At the back panel, the Asus board has Clear CMOS and BIOS Flashback buttons alongside three USB 3.1 Gen 2 ports and a Type-C output. Its rear IO is completed by two USB 2 ports and five audio jacks.
That’s fine, but the ASRock has seven USB 3.1 ports, one Type-C connection – and no slower USB 2.
In some areas, then, the Asus’ specification does look a little mean when compared to the ASRock. That can be explained somewhat by a closer look at the prices: the board I’ve reviewed here is the Asus Maximus XI Hero Wi-Fi, which costs £286 and is pricier than the £271 ASRock. If you’re willing to ditch wireless internet, though, you can opt for the standard Hero board – which costs £258.
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Asus ROG Maximus XI Hero (Wi-Fi) – Performance
The Asus does lose out to the ASRock in several departments when it comes to on-board features, but it more than makes up for this when it comes to benchmarks.
Its Cinebench results of 211cb and 1,503cb are mid-table in the wider group but easily beat the ASRock, which proved disappointing in that test. Similarly, the Asus performed well in Geekbench – while the ASRock languished.
The Asus was one of the most consistent boards that we’ve tested. Its idle power draw of 56W was the joint-lowest in the Z390 group, and its SATA and NVMe benchmark speeds were good – consistently among the fastest in the entire test.
It performed well in gaming. Its 3D Mark Fire Strike score of 17,667 is solid, and it topped our benchmark tables with a result of 7,679 in Time Spy.
It was one of the fastest boards in Shadow of the Tomb Raider, too, and was among the quickest in Middle Earth: Shadow of Mordor.
The ASRock board was entirely average in all of the gaming benchmarks, and its NVMe results were poor.
Drilling down further into the Asus’ results indicates that this board isn’t quite as quick when it comes to complex, CPU-heavy tasks – like the Cinebench and Geekbench multi-threaded tests, or the Sandra processor arithmetic test.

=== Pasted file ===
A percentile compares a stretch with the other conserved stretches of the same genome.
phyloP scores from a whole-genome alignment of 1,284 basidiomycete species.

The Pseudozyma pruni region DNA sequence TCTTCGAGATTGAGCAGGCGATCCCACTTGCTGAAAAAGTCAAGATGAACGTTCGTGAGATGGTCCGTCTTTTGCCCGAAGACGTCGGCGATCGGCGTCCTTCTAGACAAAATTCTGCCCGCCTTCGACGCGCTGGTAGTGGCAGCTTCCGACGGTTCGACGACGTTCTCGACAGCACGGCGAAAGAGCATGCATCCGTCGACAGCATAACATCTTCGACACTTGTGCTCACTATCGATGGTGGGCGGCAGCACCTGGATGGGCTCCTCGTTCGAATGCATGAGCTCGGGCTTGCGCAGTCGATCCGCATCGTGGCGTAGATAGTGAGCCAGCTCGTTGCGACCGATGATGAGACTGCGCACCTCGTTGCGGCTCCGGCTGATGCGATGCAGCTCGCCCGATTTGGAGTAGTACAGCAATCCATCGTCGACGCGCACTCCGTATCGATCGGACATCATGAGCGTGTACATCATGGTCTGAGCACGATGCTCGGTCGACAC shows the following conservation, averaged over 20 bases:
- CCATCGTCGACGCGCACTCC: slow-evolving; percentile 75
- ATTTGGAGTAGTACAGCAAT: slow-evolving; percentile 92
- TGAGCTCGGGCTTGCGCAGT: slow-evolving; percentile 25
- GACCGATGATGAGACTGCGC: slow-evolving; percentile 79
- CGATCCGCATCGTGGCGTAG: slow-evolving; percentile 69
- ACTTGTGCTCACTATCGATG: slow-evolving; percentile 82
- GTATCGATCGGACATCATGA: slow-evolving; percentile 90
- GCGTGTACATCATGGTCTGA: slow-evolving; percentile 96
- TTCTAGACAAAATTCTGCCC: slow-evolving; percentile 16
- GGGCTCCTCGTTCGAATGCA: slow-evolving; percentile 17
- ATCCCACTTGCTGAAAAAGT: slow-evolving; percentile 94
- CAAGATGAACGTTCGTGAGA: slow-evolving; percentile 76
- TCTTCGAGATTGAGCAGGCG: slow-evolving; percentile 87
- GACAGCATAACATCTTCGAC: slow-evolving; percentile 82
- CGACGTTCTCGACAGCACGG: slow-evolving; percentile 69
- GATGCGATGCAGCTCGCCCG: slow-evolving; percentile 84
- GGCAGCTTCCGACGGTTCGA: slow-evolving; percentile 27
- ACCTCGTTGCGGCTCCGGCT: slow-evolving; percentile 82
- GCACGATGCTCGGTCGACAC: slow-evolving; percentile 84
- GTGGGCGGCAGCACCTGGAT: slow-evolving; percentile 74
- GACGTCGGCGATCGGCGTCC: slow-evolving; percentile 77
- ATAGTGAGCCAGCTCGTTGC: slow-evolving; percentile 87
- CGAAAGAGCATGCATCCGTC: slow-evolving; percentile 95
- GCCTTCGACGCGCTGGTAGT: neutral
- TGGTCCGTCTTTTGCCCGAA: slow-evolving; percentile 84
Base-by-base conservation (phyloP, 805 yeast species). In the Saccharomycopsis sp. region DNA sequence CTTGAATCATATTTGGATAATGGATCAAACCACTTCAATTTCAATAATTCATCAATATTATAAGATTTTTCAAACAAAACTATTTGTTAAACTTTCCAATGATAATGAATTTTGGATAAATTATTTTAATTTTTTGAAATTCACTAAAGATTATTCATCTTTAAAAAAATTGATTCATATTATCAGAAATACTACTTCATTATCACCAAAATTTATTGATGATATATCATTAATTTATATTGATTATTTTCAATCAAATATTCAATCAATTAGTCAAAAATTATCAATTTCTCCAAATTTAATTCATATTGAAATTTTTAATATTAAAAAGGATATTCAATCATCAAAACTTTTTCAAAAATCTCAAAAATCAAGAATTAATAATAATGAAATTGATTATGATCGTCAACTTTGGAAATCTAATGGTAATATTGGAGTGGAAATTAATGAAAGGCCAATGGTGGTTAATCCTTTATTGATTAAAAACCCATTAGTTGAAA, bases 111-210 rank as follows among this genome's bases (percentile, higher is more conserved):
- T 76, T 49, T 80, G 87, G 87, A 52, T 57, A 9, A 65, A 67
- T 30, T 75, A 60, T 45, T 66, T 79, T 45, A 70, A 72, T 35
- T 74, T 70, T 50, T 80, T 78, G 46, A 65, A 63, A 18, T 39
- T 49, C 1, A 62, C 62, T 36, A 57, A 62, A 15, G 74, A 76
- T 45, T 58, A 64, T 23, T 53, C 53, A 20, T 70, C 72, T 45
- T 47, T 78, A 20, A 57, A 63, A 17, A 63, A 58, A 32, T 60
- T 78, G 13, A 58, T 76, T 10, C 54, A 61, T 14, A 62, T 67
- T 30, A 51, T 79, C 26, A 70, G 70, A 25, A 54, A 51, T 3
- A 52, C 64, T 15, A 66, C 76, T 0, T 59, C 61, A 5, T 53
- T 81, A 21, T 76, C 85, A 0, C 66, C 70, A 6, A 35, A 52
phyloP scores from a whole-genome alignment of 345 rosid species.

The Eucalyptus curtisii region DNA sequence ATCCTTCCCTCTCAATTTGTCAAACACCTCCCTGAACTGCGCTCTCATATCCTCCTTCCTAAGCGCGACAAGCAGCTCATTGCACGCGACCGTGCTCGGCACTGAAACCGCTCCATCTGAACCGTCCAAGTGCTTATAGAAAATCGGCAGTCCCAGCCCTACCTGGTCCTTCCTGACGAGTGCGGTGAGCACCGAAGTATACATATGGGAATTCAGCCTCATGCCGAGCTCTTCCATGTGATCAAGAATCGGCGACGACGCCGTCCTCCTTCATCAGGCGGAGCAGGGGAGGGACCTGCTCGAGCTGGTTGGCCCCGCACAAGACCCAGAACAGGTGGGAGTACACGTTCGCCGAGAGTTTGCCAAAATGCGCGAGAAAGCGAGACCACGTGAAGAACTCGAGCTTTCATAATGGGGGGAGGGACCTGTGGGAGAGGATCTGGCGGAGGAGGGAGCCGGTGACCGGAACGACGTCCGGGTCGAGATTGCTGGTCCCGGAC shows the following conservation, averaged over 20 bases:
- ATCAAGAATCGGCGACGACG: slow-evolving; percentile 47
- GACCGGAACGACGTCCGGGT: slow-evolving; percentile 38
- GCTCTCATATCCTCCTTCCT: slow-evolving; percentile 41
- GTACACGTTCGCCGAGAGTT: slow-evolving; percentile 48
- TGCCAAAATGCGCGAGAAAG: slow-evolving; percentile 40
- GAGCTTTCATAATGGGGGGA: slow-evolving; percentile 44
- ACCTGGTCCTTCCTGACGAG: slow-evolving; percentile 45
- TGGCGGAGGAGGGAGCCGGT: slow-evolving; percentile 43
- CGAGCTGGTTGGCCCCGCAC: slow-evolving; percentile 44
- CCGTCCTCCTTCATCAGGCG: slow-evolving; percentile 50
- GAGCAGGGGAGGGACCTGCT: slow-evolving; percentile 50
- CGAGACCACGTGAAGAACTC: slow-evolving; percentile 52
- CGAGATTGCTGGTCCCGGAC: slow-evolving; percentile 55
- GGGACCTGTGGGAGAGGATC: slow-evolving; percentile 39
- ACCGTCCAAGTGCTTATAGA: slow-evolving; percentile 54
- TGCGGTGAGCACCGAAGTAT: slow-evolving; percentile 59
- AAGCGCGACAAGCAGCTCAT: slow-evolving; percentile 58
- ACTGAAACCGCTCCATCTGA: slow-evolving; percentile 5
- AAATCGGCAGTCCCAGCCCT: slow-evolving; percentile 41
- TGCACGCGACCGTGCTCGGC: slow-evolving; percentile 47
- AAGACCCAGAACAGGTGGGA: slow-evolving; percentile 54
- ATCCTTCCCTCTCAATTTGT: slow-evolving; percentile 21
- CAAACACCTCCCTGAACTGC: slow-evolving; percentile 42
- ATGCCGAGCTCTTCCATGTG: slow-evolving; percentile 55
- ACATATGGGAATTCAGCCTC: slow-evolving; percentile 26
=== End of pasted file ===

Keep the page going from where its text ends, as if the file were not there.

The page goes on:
That indicates that this board isn’t the best option for complex work. For day-to-day computing and for high-end gaming, though, It’s very good – and easily better than the ASRock.
Should I Buy the Asus ROG Maximus XI Hero (Wi-Fi)?
The Asus ROG Maximus XI Hero (Wi-Fi) is an interesting motherboard.
It’s consistently quicker than the ASRock product in both applications and games – so it’s an easy winner if you want a motherboard that has top-tier performance.
However, while the Asus has a good set of features, the ASRock is a little better when it comes to storage, networking and ports. If you need these features, that board is worth the performance hit.
The Asus’ specification should sate the vast majority of builders, though, and it’ll be consistently quicker. And, as an added bonus, it’s possible to save a solid chunk of cash if you’re willing to eschew wireless Internet.
The Asus can’t quite compete with its main rival from ASRock when it comes to on-board features and connectivity, but it still has a good enough specification for the vast majority of builds. It’s possible to save money by ditching wireless, too, and it’s consistently quicker than the ASRock in benchmarks. It’s an effective and well-balanced option for all sorts of systems.